Herbert V. Evatt, whom Peder described as his most brilliant student, recognised the danger of this view pleading that the conventions which constrain this intervention of monarchical power should be put down in black and white, and transformed into an enforceable code. This has been a continuing struggle from the Magna Carta -1215 through the ages. Its glacial progress is characterised by two steps forward, one step back.
While no longer administering justice in a practical way, the Sovereign today should still retain an important symbolic role as the figure in whose name justice is carried out, and law and order is maintained. Today real democracy bestows sovereign power on the “will of the people”.
Barwick’s socially conscious Methodist upbringing and early hardships forged a compassionate, caring disposition arguing cases for the disadvantaged. As soon as he earned enough money, he supported his father and younger brother’s attempts to improve their financial viability. However, when the business run by his younger brother, but set up in Garfield’s name and bank account, ran into difficulties, the banks and the large Oil Companies ruthlessly foreclosed on him, his failed court battles almost destroyed him at the age of only 27.
“The ordeal left Barwick with a breezy cocksure manner which kept the world at bay and fended off inquiry. He worked relentlessly. If work had failed him, the answer was to work harder.” …The predicament was so arbitrary. Why did the oil companies prefer to wipe him out rather come to some arrangement which would in time have got them their money back? … if he had been if he were a man of connections? (P.21)
If you can’t beat them; join them – but just not yet!
Despite this, Barwick’s early cases and political philosophies were progressive advocating social justice.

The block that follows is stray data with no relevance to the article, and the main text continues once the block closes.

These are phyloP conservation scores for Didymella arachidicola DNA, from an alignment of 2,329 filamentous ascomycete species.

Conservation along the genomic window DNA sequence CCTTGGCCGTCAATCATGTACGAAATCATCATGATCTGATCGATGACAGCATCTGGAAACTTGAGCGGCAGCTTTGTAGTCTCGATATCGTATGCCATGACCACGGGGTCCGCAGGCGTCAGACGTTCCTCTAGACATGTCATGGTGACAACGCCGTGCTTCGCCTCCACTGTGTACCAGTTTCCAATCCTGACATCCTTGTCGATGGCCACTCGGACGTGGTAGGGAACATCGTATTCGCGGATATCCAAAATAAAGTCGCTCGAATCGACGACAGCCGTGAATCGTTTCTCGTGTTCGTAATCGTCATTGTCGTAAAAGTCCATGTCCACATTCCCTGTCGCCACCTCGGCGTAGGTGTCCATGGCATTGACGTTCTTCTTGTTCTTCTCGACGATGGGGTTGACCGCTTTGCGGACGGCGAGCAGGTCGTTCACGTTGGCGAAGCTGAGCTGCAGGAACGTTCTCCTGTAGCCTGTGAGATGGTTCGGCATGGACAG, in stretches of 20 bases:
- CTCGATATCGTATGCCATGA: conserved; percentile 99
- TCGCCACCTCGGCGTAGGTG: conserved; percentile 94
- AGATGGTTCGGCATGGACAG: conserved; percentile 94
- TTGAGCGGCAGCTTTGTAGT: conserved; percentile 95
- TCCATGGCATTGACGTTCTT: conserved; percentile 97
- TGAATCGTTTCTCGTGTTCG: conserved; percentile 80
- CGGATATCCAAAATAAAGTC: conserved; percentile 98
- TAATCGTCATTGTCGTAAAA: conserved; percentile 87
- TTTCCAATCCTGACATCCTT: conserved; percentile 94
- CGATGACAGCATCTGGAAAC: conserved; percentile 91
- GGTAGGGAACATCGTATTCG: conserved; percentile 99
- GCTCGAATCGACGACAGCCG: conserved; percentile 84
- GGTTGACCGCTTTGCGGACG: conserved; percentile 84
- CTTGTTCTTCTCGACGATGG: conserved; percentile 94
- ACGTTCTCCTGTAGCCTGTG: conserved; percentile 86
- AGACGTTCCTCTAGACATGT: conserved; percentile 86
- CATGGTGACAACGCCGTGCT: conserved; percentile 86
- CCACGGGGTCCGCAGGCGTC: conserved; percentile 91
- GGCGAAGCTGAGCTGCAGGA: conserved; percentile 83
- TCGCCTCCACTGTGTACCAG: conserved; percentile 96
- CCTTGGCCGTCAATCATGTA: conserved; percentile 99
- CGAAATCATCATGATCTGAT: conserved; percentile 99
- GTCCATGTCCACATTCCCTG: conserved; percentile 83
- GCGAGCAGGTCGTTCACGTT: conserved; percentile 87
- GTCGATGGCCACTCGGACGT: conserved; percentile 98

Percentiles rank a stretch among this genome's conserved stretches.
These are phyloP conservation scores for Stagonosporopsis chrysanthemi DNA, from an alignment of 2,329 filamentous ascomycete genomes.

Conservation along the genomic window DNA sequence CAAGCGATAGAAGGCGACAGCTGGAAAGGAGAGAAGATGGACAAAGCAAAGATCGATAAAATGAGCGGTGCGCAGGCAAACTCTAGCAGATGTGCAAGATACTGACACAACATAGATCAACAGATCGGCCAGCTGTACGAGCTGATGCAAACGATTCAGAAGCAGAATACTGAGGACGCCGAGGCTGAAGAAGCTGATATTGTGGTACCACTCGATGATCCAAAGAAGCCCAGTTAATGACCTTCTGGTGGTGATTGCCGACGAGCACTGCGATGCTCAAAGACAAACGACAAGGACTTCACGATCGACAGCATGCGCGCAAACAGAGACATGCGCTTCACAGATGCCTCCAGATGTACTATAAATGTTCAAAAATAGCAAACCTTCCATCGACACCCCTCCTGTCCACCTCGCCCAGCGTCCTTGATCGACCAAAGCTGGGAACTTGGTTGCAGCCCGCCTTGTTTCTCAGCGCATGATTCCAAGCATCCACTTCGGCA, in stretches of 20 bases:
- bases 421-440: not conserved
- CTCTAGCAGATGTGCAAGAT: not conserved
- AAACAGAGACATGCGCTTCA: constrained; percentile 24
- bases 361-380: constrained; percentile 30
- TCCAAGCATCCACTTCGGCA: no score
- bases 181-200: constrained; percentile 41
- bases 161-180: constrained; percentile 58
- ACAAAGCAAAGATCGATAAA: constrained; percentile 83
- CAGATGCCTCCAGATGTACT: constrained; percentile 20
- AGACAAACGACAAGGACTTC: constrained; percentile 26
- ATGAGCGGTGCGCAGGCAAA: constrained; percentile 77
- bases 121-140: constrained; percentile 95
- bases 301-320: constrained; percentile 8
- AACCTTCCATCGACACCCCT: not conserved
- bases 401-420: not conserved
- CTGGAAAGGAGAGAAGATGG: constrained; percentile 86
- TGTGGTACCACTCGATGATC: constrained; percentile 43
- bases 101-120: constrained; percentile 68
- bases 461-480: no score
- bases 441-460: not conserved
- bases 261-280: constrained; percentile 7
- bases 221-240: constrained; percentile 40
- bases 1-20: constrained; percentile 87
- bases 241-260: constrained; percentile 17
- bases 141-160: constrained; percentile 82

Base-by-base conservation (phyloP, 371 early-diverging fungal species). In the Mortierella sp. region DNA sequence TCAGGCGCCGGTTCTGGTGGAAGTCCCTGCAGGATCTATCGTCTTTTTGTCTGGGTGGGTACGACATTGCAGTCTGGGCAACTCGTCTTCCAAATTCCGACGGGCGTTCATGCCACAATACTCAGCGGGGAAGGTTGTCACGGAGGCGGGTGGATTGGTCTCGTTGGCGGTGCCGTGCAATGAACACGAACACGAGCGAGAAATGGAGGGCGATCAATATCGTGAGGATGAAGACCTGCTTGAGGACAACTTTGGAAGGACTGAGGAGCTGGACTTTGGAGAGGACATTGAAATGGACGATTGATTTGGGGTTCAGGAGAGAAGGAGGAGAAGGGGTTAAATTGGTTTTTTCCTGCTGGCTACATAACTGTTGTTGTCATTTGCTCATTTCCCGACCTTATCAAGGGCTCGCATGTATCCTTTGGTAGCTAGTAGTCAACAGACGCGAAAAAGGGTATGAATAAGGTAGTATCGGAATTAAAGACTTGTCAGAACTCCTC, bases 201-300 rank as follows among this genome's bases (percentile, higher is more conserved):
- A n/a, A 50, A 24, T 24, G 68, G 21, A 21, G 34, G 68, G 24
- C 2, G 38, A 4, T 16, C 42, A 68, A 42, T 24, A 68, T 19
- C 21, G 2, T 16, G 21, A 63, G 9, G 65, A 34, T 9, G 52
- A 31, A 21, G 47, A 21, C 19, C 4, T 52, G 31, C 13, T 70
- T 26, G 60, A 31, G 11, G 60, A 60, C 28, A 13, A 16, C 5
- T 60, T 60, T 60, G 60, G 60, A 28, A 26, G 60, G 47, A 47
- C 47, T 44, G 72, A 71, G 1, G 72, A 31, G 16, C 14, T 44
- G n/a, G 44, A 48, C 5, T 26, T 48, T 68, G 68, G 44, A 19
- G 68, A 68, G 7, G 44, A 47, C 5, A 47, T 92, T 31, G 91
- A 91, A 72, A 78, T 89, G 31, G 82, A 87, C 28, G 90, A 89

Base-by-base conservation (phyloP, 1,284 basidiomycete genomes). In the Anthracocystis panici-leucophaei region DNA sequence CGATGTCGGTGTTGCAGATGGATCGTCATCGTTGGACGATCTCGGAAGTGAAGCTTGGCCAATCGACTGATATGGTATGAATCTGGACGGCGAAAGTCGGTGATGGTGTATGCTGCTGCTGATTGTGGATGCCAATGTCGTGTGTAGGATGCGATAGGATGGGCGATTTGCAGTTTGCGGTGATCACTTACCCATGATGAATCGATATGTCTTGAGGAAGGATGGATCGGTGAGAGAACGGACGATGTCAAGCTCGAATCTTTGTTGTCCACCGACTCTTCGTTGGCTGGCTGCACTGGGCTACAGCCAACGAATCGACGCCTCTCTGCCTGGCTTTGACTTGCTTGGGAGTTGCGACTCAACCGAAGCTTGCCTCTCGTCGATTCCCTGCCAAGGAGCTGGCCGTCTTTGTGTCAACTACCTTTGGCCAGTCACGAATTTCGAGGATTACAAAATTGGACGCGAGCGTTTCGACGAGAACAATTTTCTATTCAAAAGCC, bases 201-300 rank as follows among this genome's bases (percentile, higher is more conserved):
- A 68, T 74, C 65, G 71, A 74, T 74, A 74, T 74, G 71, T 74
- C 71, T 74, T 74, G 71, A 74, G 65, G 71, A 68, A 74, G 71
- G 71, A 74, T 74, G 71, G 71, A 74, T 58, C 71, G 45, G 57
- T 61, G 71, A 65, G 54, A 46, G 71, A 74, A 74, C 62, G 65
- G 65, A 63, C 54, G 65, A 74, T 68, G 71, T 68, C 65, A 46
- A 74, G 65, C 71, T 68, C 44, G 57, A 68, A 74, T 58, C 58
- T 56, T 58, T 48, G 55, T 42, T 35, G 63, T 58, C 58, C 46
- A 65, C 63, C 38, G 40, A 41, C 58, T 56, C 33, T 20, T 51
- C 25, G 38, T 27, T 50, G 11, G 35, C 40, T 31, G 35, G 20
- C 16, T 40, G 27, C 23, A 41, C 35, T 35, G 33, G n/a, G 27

Jack Lang #
When the banks turned on the Premier Jack Lang, Barwick was one his most ardent and vigorous supporters in many campaigns with vocal and real assistance. But the great members of the Sydney Bar were putting extreme pressure on Sir Phillip Game to sack the Premier.
The two fundamental issues were (1). that the banks were out to break the government of the day, (2) through the use of the questionable use of the power of the office of the Governor. It has been a recurring issue. The removal of Bligh in the Rum Rebellion and the undermining of the reforms of Lachlan Macquarie are two precedencies. The Dismissal of the Whitlam Government caused the greatest controversy as to who actually rules Australia; the people or vested interests. The Rudd Government was largely scuttled by the fierce opposition to his planned Super tax on mining. The well-resourced Minerals Councils threatened a $200 million publicity campaign to destroy his government. Julia Gillard caved in to their demands and in all cases, the Australian people have continuously lost out to powerful overseas magnates.
Senior silks wrote to Sir Phillip Game:
“The Governor is entitled, on action being taken by his ministers in breach of the law of the land…where the such actions manifests the clear intent to frustrate such law…. To take steps under Letters Patent constituting his office to seek new advisors.
The Sydney Bar, through protective cynicism, entertained a withering contempt for men who set put to change the world. To believe that society could be better ordered was seen as naïve and to tinker with institutions only made them worse. A closed world already, the Bar closed itself off further by counting all opponents as fools. (pg. 19)
Now it became time to learn from the hard lessons - that to win you have no choice but to ingratiate yourself and join the superior forces. High principles give way to pragmatic compromises, along a slow slide to apostacy, to complete surrender.
As George Orwell observed “only a socialist could have such contempt for ordinary people”.
Most Faustian pacts implode - where victories are partial and temporal, the surrenders total and irrevocable, Barwick’s Faustian bargain, became more of a Devil’s pact, where victory would be complete, power unlimited and there would be no surrender.
In the mid 30’s, Barwick’s fledgling career surged with increased litigation over the results of Lang’s Moratorium legislation as people looked for loopholes in it. His success came not so much from his successes and his failures – respectable defeats. Winning an obviously winnable case did nothing to enhance a barrister’s standing, but winning the unwinnable, or coming unexpectantly close, was the kind of performance on which reputations flourished.